After about thirty minutes of casting practice, my fly was coming to the end of its swing when I felt a tap. I gave the line one short strip and released it. As it tightened in the current, I felt a slap run through the rod and into my hands. Lifting the rod tip, it bent nicely as a 14Ē rainbow expressed its displeasure at being hooked. It used the current to its advantage and provided far more fight than its size would suggest possible. I thought of digging out my camera and bringing the fish to shore for a photo, but the mental image of the fish flopping in the grass, gasping as I fumbled around with a camera, sickened me a bit. I reached into the cold water and taking hold of the fly, popped it free without lifting the fish clear of the water. After only a momentís rest it swam unhurriedly back into the depths, leaving me to wonder how big it would be the next time we meet.
A tree branch was swimming its way toward me in the slower water next to shore, actually leaving a wake as it approached. Yes, I found this a bit odd, too. Then the beaverís head came into view behind the leading end of the branch. For this, I did fumble with the camera.
It was cloudy enough to trigger the flash on my camera, which was apparently not something the beaver typically encountered during its daily routine. The branch was dropped and the beaver froze in the shallow water, staring intently at me. It turned toward deep water and began moving away from the shore and in the second picture you can see itís heading directly toward my line.
Beavers do not react well to contact with a Skagit head. While I canít speak to their response to Scandi setups or any other lines, I can attest to an absolutely explosive reaction to the Skagit. Not unlike setting off a small grenade under the creature, I found myself thinking after the excitement had passed. Fortunately, the beaver didnít get fouled in the line and leave me to sort out what to do next.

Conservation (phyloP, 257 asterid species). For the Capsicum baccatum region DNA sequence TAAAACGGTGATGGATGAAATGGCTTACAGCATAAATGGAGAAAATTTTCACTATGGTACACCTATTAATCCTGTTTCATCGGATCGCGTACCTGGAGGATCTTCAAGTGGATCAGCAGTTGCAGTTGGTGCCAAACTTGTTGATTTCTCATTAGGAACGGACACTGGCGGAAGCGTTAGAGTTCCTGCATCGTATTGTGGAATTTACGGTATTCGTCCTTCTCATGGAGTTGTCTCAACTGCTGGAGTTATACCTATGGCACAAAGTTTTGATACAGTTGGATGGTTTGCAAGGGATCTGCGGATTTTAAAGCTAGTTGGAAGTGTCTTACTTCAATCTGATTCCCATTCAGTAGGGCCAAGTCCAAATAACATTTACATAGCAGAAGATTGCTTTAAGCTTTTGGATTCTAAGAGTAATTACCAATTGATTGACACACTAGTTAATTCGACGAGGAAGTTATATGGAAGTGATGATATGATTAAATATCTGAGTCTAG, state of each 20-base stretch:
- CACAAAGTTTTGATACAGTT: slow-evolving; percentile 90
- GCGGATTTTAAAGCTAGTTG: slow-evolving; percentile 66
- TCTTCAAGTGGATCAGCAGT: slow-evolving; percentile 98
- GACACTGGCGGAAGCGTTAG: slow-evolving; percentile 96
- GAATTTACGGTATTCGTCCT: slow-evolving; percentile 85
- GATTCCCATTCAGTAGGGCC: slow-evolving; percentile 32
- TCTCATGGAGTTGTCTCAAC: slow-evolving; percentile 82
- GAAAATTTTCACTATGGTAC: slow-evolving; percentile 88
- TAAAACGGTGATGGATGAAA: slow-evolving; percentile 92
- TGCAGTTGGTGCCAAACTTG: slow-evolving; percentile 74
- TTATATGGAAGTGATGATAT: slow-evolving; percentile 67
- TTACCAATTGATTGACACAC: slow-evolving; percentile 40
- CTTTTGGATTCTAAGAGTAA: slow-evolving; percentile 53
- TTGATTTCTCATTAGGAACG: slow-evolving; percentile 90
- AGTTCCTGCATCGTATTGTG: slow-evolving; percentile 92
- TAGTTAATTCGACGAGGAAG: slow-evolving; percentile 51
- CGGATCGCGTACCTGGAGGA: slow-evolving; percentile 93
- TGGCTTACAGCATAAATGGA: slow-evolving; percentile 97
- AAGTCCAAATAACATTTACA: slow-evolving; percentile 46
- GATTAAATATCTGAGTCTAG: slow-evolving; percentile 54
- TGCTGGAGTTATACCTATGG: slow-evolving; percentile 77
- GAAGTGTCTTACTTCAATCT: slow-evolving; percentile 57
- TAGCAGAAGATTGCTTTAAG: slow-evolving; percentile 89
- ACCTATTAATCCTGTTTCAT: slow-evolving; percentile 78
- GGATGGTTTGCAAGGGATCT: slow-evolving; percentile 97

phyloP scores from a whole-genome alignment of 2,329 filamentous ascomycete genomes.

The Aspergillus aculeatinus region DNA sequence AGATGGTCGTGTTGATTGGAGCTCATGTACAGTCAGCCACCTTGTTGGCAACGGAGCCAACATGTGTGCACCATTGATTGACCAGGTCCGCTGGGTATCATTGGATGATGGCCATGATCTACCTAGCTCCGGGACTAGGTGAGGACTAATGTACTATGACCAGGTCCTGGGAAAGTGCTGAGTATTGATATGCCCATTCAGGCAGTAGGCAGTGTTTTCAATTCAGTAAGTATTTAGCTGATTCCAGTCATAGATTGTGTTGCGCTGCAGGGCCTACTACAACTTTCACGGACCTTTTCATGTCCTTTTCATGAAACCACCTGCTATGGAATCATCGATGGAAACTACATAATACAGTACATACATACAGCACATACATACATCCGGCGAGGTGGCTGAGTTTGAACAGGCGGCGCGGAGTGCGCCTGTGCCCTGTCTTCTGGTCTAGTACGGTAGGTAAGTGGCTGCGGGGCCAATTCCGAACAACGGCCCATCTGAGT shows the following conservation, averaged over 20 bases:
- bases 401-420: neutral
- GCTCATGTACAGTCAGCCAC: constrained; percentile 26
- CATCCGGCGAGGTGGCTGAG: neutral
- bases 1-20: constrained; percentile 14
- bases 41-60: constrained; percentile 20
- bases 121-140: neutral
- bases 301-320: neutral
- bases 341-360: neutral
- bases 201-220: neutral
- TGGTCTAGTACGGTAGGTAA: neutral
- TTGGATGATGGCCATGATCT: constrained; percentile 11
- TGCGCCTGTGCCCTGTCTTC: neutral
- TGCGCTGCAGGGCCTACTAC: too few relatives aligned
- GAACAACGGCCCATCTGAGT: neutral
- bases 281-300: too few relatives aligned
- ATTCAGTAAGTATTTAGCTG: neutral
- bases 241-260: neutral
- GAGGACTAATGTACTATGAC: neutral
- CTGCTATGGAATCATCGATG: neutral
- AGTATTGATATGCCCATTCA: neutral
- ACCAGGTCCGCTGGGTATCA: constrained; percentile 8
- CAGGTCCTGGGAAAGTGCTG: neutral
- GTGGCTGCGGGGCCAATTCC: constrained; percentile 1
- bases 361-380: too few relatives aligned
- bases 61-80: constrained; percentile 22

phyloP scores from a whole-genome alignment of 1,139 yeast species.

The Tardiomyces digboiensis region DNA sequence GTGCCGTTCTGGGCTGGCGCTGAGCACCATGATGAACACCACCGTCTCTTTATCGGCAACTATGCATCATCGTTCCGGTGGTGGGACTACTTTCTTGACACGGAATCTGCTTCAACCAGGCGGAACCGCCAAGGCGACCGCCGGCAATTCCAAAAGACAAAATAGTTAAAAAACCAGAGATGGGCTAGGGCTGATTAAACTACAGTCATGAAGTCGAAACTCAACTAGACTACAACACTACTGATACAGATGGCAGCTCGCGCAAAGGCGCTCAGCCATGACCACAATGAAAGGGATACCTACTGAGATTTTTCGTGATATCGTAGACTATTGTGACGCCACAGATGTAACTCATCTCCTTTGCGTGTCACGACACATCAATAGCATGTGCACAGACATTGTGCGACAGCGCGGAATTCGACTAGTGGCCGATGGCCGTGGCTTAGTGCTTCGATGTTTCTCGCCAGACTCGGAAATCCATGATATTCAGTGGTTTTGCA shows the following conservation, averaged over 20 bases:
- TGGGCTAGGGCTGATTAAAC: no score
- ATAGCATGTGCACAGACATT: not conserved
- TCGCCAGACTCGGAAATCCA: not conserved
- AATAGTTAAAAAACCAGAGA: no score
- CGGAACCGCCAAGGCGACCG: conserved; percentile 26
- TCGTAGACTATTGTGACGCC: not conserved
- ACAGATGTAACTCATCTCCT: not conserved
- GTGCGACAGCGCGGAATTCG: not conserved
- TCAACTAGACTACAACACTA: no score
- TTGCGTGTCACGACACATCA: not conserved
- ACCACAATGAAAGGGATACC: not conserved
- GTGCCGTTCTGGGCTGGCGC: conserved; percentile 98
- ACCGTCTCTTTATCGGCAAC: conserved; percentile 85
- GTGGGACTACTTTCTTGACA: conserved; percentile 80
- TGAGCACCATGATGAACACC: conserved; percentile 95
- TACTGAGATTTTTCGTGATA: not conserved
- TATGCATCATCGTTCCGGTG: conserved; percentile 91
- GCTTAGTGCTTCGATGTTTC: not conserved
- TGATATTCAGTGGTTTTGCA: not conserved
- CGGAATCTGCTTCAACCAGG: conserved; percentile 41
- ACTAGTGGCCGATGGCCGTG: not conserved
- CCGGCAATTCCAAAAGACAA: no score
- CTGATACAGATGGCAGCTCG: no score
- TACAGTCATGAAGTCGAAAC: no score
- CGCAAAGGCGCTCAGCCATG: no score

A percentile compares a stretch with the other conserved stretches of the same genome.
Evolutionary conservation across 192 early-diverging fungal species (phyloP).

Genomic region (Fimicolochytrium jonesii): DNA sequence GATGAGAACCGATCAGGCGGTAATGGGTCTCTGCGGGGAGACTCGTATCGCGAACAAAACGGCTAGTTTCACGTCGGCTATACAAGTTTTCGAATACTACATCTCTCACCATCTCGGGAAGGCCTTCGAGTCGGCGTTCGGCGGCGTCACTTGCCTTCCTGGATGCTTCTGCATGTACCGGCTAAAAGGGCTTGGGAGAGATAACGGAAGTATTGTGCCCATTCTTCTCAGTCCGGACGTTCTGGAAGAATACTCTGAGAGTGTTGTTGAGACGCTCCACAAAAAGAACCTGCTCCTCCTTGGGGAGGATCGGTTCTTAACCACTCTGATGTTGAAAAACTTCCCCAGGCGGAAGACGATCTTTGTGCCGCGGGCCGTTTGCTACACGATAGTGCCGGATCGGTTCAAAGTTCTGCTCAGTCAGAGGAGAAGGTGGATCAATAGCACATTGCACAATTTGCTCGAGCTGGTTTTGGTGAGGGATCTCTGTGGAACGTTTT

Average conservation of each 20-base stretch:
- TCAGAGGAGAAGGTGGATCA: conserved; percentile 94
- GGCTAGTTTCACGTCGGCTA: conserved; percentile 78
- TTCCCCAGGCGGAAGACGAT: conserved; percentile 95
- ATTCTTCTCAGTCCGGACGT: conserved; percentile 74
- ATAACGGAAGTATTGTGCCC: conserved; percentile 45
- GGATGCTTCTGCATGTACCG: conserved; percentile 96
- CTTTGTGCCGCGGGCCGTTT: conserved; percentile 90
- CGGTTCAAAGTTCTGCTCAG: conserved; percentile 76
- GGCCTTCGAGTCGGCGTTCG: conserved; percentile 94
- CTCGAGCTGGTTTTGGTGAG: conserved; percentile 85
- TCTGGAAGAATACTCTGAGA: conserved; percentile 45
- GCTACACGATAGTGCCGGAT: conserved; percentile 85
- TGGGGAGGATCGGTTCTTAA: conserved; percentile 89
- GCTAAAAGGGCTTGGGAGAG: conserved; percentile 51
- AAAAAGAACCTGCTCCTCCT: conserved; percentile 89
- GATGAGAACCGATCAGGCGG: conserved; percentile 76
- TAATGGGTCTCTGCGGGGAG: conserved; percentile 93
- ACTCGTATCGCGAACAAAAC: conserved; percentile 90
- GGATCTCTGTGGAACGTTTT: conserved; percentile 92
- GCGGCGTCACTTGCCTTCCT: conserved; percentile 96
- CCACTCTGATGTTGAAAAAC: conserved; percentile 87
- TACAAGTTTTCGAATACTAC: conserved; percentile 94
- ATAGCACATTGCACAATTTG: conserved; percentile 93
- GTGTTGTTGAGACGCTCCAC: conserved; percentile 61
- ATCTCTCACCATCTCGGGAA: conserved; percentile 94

Boat traffic on the river was rapidly increasing so I moved to another area downstream. This is an area I fished with my friend Travis many years ago during a snowstorm, which set me straight about the joys of winter fishing. This area can become so completely silent during winter as to suggest the silence of outer space. Itís as if all sound has been thoroughly cleansed from the air and there is nothing left. Not one speck or even the memory of a sound wave passing here.
The river is deep here, so I tied on a weighted Clouser in colors to mimic a young brown trout. The waterís apparent stillness conceals the speed and power of its current here, and my line drifted quickly by as the Clouser sank. As the swing unfolded several casts later, my rod mimicked the feeling one gets from firing a small-caliber pistol. Lost in the scenery, the jolt was startling and snatched me immediately back to reality as the fish surged out into the main channel. Hearing the Sageís drag hiss as the fish took line, I ran through the mental checklist of the rodís bow versus tippet weight and made a minor adjustment. The fish gave an incredible fight and after what seemed like five minutes of surges and acrobatics, finally came to hand. I laid my rod butt in the water alongside the beautiful brown trout and measured nineteen inches. Again, I removed the fly underwater and then held the gasping fish upright in the current. Soon revived, it gave a few gentle twists of its powerful body and swam unhurriedly back toward the current seam where Iíd found it.
As noon came and went, I put the Spey gear away and broke out the light gear for a visit to the nearby brook I mentioned earlierÖ